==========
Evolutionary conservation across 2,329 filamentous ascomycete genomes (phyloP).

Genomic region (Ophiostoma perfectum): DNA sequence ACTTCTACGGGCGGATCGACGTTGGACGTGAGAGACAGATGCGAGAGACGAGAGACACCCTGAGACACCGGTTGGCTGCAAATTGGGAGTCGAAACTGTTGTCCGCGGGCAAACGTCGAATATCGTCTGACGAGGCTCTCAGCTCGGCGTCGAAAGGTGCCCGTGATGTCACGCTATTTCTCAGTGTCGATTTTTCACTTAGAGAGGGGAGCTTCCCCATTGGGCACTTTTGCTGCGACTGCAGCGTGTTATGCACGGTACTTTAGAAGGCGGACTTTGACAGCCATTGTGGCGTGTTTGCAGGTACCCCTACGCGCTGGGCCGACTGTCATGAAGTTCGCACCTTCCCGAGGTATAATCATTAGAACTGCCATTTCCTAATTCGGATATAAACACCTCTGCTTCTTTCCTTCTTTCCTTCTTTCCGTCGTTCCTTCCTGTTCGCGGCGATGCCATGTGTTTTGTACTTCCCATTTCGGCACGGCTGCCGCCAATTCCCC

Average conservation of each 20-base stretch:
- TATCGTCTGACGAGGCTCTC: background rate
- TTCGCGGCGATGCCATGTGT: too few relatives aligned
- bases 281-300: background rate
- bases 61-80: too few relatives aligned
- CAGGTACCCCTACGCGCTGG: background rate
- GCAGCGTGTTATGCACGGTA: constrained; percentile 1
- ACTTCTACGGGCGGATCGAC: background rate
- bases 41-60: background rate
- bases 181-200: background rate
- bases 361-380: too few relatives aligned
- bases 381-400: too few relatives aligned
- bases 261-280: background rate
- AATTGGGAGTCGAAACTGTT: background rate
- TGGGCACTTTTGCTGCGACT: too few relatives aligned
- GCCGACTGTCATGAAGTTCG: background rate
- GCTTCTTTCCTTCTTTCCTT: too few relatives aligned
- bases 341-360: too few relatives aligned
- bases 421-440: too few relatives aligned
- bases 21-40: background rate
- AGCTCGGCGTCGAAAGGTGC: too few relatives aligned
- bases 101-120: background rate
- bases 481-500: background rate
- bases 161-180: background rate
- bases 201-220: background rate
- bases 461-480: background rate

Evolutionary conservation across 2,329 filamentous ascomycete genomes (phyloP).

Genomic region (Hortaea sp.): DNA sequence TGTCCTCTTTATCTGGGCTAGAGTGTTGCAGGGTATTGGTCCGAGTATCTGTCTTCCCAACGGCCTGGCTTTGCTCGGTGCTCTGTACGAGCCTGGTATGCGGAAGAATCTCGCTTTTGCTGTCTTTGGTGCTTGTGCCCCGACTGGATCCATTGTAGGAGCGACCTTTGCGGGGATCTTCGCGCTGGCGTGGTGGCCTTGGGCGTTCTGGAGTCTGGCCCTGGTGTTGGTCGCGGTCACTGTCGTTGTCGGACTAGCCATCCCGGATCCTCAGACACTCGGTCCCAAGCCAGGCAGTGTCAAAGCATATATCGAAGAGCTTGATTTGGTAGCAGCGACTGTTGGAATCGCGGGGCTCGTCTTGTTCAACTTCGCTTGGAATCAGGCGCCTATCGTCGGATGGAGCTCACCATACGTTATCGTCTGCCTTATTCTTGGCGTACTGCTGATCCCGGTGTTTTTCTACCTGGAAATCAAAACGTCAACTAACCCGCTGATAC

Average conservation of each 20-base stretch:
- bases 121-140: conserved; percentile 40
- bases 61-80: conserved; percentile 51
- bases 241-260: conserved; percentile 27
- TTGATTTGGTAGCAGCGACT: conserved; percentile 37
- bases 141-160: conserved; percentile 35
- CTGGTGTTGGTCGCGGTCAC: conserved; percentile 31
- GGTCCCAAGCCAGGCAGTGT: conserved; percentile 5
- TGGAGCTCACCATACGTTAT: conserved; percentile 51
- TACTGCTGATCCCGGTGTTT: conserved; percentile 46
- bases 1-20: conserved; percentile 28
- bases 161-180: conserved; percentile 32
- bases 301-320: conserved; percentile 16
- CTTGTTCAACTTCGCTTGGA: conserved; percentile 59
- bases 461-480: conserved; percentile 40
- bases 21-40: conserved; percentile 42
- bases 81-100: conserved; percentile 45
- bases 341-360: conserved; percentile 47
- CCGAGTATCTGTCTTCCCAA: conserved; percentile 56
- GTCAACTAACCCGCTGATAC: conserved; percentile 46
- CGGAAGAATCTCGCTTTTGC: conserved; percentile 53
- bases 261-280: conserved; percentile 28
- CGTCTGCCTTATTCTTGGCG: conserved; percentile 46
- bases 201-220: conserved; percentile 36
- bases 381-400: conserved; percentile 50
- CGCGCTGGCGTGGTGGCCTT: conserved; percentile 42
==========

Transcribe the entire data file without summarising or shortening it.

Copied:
Evolutionary conservation across 2,329 filamentous ascomycete genomes (phyloP).

Genomic region (Ophiostoma perfectum): DNA sequence ACTTCTACGGGCGGATCGACGTTGGACGTGAGAGACAGATGCGAGAGACGAGAGACACCCTGAGACACCGGTTGGCTGCAAATTGGGAGTCGAAACTGTTGTCCGCGGGCAAACGTCGAATATCGTCTGACGAGGCTCTCAGCTCGGCGTCGAAAGGTGCCCGTGATGTCACGCTATTTCTCAGTGTCGATTTTTCACTTAGAGAGGGGAGCTTCCCCATTGGGCACTTTTGCTGCGACTGCAGCGTGTTATGCACGGTACTTTAGAAGGCGGACTTTGACAGCCATTGTGGCGTGTTTGCAGGTACCCCTACGCGCTGGGCCGACTGTCATGAAGTTCGCACCTTCCCGAGGTATAATCATTAGAACTGCCATTTCCTAATTCGGATATAAACACCTCTGCTTCTTTCCTTCTTTCCTTCTTTCCGTCGTTCCTTCCTGTTCGCGGCGATGCCATGTGTTTTGTACTTCCCATTTCGGCACGGCTGCCGCCAATTCCCC

Average conservation of each 20-base stretch:
- TATCGTCTGACGAGGCTCTC: background rate
- TTCGCGGCGATGCCATGTGT: too few relatives aligned
- bases 281-300: background rate
- bases 61-80: too few relatives aligned
- CAGGTACCCCTACGCGCTGG: background rate
- GCAGCGTGTTATGCACGGTA: constrained; percentile 1
- ACTTCTACGGGCGGATCGAC: background rate
- bases 41-60: background rate
- bases 181-200: background rate
- bases 361-380: too few relatives aligned
- bases 381-400: too few relatives aligned
- bases 261-280: background rate
- AATTGGGAGTCGAAACTGTT: background rate
- TGGGCACTTTTGCTGCGACT: too few relatives aligned
- GCCGACTGTCATGAAGTTCG: background rate
- GCTTCTTTCCTTCTTTCCTT: too few relatives aligned
- bases 341-360: too few relatives aligned
- bases 421-440: too few relatives aligned
- bases 21-40: background rate
- AGCTCGGCGTCGAAAGGTGC: too few relatives aligned
- bases 101-120: background rate
- bases 481-500: background rate
- bases 161-180: background rate
- bases 201-220: background rate
- bases 461-480: background rate

Evolutionary conservation across 2,329 filamentous ascomycete genomes (phyloP).

Genomic region (Hortaea sp.): DNA sequence TGTCCTCTTTATCTGGGCTAGAGTGTTGCAGGGTATTGGTCCGAGTATCTGTCTTCCCAACGGCCTGGCTTTGCTCGGTGCTCTGTACGAGCCTGGTATGCGGAAGAATCTCGCTTTTGCTGTCTTTGGTGCTTGTGCCCCGACTGGATCCATTGTAGGAGCGACCTTTGCGGGGATCTTCGCGCTGGCGTGGTGGCCTTGGGCGTTCTGGAGTCTGGCCCTGGTGTTGGTCGCGGTCACTGTCGTTGTCGGACTAGCCATCCCGGATCCTCAGACACTCGGTCCCAAGCCAGGCAGTGTCAAAGCATATATCGAAGAGCTTGATTTGGTAGCAGCGACTGTTGGAATCGCGGGGCTCGTCTTGTTCAACTTCGCTTGGAATCAGGCGCCTATCGTCGGATGGAGCTCACCATACGTTATCGTCTGCCTTATTCTTGGCGTACTGCTGATCCCGGTGTTTTTCTACCTGGAAATCAAAACGTCAACTAACCCGCTGATAC

Average conservation of each 20-base stretch:
- bases 121-140: conserved; percentile 40
- bases 61-80: conserved; percentile 51
- bases 241-260: conserved; percentile 27
- TTGATTTGGTAGCAGCGACT: conserved; percentile 37
- bases 141-160: conserved; percentile 35
- CTGGTGTTGGTCGCGGTCAC: conserved; percentile 31
- GGTCCCAAGCCAGGCAGTGT: conserved; percentile 5
- TGGAGCTCACCATACGTTAT: conserved; percentile 51
- TACTGCTGATCCCGGTGTTT: conserved; percentile 46
- bases 1-20: conserved; percentile 28
- bases 161-180: conserved; percentile 32
- bases 301-320: conserved; percentile 16
- CTTGTTCAACTTCGCTTGGA: conserved; percentile 59
- bases 461-480: conserved; percentile 40
- bases 21-40: conserved; percentile 42
- bases 81-100: conserved; percentile 45
- bases 341-360: conserved; percentile 47
- CCGAGTATCTGTCTTCCCAA: conserved; percentile 56
- GTCAACTAACCCGCTGATAC: conserved; percentile 46
- CGGAAGAATCTCGCTTTTGC: conserved; percentile 53
- bases 261-280: conserved; percentile 28
- CGTCTGCCTTATTCTTGGCG: conserved; percentile 46
- bases 201-220: conserved; percentile 36
- bases 381-400: conserved; percentile 50
- CGCGCTGGCGTGGTGGCCTT: conserved; percentile 42